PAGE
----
Pain in the Calf Muscle!!

Calf muscle injuries are a relatively common occurrence in active people.

The calf is actually made up of three individual muscles: soleus, plantaris, and gastrocnemius. The plantaris muscle is a small, thin muscle that runs from the medial aspect of the distal femur (inside area of your lower thigh) down the middle area of your lower leg until it meets the other muscles and they form the Achilles tendon. The gastrocnemius muscle has two heads which start from the medial and lateral aspects of the distal femur (the area just above your knee). They merge a few cm below your knee and continue down before joining the Achilles. The soleus muscle is the deepest of these. It originates on the posterior surface of the proximal tibia (the back of the main bone of your lower leg).

The plantaris muscle is rarely injured. The gastrocnemius is more commonly injured than the soleus, due to it crossing both the knee and ankle joints. Approximately 20% of people who sustain a calf injury reported feeling tightness in the week or so prior to injury.

calf Gastrocnemius injury commonly occurs when accelerating rapidly (e.g. starting a sprint), or changing direction particularly from a stationary position (e.g. while playing tennis), when the knee is straight and the foot dorsiflexed (toes pulled up).

Commonly people report feeling a stabbing pain or tearing sensation in the medial head of the gastrocnemius or in the musculotendinous junction (the area where the muscle fibres merge with the tendon fibres).

Calf injuries are separated into three grades – grade I is a tear in a small proportion (<10%), grade II is a larger tear (10-50%) and grade III is a larger to complete tear. Soleus injury is reported as being less common, but it may be frequently misdiagnosed.

Accurate diagnosis and appropriate treatment are essential to minimise disability and time off work/sport.

Initial treatment should consist of POLICE (Protection Optimal Load Ice Compression Elevation) for 48-72 hours. Heel raises should be used if weight bearing is painful. At about 36-48 hours gentle stretching should begin, as tolerated. Massage to release tight areas of muscle. A graduated strengthening program should begin with bilateral calf raises on a flat surface, progressing to single leg on a flat surface and two legged off the edge of a step to single leg off a step to heel drops and finally functional activities e.g jumping.

Recovery ranges from around two weeks for a mild grade I strain to about four months for a severe grade III, if you do get the right diagnosis and treatment.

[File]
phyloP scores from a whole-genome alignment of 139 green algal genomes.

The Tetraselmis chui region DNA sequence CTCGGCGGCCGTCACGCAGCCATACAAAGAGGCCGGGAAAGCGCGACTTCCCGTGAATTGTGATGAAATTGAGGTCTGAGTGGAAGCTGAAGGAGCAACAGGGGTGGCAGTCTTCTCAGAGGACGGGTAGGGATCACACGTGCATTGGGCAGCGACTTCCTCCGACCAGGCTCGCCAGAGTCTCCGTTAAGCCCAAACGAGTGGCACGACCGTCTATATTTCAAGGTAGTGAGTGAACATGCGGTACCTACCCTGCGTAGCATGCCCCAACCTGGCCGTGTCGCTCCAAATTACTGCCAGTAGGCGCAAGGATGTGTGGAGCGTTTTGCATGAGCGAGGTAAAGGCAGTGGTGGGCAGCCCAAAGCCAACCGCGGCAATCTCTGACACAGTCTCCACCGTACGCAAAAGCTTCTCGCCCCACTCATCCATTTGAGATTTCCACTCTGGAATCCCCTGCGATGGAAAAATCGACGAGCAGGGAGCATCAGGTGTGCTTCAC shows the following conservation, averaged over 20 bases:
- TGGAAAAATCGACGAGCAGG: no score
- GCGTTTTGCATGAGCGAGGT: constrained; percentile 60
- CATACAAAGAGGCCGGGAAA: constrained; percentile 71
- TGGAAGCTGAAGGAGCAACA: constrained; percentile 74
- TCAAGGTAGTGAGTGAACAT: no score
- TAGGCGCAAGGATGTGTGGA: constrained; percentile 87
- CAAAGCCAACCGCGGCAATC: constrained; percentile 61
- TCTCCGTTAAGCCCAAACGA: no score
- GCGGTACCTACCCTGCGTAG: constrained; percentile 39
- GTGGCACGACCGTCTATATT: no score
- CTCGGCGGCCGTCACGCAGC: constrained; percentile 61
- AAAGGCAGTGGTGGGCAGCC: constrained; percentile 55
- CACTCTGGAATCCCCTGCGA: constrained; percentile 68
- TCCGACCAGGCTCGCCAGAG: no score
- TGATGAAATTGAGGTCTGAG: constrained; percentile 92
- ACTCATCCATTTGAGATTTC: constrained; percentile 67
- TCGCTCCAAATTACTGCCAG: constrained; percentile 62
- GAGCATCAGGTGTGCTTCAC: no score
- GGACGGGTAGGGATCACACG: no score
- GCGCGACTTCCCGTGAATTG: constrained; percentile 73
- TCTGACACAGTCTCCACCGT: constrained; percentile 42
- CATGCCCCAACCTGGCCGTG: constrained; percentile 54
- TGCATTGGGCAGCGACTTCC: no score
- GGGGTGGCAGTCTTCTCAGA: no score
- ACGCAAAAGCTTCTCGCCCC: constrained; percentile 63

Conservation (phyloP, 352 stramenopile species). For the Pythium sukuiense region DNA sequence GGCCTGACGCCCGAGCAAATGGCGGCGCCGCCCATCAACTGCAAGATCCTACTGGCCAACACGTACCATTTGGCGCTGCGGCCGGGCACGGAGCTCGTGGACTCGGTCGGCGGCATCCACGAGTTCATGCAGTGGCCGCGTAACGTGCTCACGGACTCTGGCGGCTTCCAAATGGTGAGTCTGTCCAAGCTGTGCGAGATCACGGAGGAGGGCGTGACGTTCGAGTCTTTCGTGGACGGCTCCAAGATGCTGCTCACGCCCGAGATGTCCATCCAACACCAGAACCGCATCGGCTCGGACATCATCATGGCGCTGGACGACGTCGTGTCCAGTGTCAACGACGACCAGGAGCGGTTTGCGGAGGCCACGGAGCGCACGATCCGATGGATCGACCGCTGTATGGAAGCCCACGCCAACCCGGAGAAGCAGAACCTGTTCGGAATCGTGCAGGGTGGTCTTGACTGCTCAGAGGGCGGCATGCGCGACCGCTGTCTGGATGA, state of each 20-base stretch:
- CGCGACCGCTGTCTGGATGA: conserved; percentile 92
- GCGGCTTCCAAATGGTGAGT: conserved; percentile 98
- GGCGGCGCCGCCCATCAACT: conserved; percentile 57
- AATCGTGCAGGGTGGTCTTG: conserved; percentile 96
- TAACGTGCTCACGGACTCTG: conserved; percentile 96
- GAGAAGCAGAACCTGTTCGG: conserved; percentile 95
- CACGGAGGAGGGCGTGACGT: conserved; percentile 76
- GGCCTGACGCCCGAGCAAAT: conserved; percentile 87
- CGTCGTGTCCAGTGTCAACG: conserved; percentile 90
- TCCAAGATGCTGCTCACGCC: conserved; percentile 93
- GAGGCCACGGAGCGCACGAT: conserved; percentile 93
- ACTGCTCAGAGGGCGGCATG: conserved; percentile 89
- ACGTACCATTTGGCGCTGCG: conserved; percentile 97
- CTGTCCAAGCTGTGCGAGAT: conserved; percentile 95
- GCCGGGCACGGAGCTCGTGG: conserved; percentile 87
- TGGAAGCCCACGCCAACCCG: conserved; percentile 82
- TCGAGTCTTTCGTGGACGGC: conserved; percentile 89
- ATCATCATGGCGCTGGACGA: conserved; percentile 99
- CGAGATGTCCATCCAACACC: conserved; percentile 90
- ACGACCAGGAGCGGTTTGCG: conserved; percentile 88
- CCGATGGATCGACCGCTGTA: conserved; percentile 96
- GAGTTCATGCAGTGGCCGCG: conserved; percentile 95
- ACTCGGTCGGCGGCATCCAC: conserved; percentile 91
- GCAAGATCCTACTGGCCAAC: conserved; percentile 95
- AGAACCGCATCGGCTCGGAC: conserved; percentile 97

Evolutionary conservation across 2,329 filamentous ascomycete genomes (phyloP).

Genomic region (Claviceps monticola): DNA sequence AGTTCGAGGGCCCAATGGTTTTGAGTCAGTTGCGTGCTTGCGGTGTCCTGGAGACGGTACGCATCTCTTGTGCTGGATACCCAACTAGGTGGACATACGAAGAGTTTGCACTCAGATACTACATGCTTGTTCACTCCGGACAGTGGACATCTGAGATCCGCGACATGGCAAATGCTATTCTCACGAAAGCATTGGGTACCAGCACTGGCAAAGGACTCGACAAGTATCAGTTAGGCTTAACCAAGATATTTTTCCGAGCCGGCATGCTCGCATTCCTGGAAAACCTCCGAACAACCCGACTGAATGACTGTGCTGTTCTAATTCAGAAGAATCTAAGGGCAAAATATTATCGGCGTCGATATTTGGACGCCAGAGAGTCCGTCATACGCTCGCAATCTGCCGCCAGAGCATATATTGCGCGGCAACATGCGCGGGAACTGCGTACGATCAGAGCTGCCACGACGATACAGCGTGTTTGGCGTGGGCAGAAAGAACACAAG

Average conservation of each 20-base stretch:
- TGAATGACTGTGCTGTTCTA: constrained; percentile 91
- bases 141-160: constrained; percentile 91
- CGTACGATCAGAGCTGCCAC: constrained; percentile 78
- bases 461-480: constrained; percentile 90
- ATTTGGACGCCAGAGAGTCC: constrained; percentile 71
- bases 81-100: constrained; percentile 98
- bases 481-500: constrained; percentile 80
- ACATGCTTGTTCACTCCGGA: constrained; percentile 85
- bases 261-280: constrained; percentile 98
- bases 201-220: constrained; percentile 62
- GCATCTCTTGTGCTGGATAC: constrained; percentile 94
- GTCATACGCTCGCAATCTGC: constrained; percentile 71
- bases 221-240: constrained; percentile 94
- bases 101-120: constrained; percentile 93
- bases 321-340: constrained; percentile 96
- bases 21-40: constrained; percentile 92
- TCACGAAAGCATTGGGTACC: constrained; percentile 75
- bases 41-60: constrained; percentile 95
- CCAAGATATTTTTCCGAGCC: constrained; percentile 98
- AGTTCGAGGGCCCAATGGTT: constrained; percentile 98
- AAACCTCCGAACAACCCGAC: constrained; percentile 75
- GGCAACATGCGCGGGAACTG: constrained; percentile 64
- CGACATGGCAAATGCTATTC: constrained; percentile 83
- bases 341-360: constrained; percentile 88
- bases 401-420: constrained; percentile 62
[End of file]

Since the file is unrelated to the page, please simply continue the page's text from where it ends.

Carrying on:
So, if you have a calf injury, are experiencing any pain in the calf muscle OR are just feeling tight in your calf muscles get in to see a physio to assess it properly and help prevent future injuries.

POLICE Arrest Soft Tissue Injuries

The acronym PRICE:
  • Prevention – be well prepared for your chosen activity,
  • Rest – stop doing activity,
  • Ice – put ice on the injured area to decrease the inflammation,
  • Compression – put something tight around the injured area to help prevent swelling
  • Elevation – put the injured area up to allow gravity to minimise swelling
has been used for years as the initial treatment of acute soft tissue (muscle, ligament, tendon) injuries.   However, it has been shown that Rest may n fact be detrimental to the correct repair of soft tissues.  A British Study suggests that a new acronym POLICE should replace PRICE. This new acronym is:
  • Protection
  • Optimal Loading
  • Ice
  • Compression
  • Elevation
It still suggests some rest initially but only for a very short time as research shows that early mobilisation stresses tissues in the correct manner for full recovery, whereas rest can impair optimal recovery of soft tissue injuries.  The hard part of this is to correctly identify Optimal Loading, as it is different for different tissues and body parts.  Protection comes in as a way of achieving optimal loading – some injuries may require bracing, or crutches etc. to unload them enough to avoid further aggravation but still allow tissue stress to help with healing.  Althought there is little scientifice evidence for ICE there still seems to be enough anecdotal evidence to keep it for now.